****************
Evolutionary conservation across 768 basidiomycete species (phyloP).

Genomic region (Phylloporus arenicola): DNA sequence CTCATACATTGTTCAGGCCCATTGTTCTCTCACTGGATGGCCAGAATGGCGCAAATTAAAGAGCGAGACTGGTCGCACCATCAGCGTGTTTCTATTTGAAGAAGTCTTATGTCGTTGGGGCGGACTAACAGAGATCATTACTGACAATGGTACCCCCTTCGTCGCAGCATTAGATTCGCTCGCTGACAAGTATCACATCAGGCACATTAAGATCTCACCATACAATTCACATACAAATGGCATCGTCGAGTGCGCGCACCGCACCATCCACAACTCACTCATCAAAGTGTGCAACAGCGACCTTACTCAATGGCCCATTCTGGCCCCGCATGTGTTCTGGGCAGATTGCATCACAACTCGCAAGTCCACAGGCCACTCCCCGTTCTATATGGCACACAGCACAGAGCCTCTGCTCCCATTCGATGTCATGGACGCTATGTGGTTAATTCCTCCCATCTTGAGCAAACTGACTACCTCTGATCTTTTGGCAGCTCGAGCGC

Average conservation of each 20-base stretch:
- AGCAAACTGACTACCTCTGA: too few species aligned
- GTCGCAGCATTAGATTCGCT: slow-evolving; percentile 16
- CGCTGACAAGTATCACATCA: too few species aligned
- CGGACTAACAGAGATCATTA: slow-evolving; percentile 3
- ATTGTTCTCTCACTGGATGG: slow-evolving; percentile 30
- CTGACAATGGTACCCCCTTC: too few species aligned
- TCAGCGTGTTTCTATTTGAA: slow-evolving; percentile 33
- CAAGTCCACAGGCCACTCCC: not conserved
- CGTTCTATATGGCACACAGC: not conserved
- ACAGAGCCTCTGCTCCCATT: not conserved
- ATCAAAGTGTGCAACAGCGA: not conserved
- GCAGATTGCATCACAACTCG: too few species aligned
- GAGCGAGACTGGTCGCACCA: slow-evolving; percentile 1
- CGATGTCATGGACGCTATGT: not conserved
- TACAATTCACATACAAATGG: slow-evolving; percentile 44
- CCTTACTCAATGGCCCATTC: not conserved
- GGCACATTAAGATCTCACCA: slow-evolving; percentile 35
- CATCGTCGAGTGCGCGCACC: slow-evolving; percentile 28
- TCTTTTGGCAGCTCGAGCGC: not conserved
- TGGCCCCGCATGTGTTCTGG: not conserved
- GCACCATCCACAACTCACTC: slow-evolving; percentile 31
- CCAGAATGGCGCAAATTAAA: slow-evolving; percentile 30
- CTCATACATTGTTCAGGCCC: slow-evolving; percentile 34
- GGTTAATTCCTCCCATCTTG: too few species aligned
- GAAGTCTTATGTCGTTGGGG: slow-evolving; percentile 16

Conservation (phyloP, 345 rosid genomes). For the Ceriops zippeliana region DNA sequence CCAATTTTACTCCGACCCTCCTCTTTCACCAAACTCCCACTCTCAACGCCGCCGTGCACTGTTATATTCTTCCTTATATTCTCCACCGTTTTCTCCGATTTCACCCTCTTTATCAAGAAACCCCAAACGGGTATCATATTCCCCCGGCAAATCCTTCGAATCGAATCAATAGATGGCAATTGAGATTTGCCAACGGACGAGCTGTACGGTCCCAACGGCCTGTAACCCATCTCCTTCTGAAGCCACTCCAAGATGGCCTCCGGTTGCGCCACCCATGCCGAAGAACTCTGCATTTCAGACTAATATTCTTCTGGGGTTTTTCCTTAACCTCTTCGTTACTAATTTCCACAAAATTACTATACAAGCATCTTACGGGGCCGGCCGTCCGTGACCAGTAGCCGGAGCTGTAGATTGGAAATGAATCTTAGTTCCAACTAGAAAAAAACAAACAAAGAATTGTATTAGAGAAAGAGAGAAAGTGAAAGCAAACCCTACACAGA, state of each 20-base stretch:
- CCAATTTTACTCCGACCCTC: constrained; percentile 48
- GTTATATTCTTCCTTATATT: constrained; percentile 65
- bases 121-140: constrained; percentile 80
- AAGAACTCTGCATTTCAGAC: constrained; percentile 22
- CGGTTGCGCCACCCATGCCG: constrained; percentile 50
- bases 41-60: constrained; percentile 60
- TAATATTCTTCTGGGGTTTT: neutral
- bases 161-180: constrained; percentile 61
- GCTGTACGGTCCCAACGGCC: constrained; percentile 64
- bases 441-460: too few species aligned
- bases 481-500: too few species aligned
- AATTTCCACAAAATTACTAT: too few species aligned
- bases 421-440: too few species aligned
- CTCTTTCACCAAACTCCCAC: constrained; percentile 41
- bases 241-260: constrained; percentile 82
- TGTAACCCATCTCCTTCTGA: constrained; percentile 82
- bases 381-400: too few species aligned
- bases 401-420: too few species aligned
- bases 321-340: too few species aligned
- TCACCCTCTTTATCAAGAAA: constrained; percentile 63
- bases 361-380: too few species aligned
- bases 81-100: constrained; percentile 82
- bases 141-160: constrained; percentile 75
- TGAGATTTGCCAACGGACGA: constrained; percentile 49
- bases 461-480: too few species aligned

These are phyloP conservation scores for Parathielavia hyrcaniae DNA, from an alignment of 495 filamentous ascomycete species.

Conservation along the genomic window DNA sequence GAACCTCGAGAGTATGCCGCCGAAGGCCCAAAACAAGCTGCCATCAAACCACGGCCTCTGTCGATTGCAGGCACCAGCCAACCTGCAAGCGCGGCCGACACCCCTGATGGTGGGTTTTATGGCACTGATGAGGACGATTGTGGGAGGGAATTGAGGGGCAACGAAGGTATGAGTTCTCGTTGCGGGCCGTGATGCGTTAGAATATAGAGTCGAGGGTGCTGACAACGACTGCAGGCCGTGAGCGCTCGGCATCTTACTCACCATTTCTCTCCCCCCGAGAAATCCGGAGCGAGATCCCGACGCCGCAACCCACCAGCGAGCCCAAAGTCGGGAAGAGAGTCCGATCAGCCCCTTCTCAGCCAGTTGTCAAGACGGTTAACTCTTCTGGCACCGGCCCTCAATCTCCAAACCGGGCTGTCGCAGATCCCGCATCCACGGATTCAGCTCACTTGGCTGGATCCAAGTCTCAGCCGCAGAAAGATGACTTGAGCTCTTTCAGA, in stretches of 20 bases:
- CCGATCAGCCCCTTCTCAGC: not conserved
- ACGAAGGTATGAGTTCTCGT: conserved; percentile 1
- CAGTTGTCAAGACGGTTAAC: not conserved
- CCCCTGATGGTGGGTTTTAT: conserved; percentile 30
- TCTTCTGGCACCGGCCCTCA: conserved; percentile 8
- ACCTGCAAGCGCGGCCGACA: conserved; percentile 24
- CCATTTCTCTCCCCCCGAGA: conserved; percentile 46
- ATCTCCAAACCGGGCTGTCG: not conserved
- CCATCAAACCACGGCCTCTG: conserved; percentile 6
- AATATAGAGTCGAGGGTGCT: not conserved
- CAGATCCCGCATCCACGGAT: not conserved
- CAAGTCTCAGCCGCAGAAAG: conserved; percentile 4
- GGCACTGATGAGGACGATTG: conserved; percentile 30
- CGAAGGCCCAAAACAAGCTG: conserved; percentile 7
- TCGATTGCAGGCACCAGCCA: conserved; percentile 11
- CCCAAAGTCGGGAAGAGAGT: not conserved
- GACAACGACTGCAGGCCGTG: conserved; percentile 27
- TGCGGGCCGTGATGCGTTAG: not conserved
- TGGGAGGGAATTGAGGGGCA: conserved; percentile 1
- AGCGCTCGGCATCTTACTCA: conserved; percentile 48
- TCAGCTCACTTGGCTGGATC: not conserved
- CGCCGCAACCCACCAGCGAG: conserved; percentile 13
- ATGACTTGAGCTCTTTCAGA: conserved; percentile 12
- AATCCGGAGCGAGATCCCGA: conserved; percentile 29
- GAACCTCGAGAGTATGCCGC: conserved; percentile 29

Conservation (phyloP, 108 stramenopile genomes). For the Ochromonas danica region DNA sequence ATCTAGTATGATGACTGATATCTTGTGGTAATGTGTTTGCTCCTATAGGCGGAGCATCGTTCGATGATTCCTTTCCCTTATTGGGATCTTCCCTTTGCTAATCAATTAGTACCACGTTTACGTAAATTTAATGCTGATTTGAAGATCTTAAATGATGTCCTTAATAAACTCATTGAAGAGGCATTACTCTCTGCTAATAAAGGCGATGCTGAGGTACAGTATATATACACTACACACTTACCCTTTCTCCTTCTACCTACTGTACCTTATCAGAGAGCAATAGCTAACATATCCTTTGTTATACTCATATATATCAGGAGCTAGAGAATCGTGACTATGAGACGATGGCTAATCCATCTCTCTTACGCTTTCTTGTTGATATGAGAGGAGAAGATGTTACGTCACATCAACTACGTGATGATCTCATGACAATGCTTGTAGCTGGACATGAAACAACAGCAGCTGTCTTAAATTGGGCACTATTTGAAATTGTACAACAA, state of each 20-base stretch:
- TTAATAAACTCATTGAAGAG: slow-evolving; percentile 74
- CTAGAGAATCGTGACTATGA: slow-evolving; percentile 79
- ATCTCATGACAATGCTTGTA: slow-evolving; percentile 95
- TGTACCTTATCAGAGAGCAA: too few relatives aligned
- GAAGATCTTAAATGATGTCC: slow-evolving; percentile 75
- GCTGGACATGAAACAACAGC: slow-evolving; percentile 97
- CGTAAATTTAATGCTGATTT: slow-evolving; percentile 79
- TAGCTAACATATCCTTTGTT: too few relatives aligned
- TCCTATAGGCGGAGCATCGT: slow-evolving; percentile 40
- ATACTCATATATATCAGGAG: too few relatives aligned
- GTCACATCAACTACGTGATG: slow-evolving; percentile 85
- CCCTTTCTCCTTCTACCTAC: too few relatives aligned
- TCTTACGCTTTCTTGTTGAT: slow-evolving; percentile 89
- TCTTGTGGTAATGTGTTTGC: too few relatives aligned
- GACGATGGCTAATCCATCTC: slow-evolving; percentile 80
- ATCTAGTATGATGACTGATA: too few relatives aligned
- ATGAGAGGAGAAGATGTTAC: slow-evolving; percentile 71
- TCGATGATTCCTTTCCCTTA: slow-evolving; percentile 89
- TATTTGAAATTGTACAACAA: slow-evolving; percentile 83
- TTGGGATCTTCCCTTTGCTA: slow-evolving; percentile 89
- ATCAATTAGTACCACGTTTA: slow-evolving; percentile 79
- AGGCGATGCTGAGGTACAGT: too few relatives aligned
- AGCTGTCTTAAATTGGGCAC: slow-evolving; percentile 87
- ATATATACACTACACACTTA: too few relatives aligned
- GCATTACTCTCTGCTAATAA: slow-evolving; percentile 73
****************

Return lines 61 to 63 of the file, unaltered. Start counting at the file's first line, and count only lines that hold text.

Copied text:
- TCTTCTGGCACCGGCCCTCA: conserved; percentile 8
- ACCTGCAAGCGCGGCCGACA: conserved; percentile 24
- CCATTTCTCTCCCCCCGAGA: conserved; percentile 46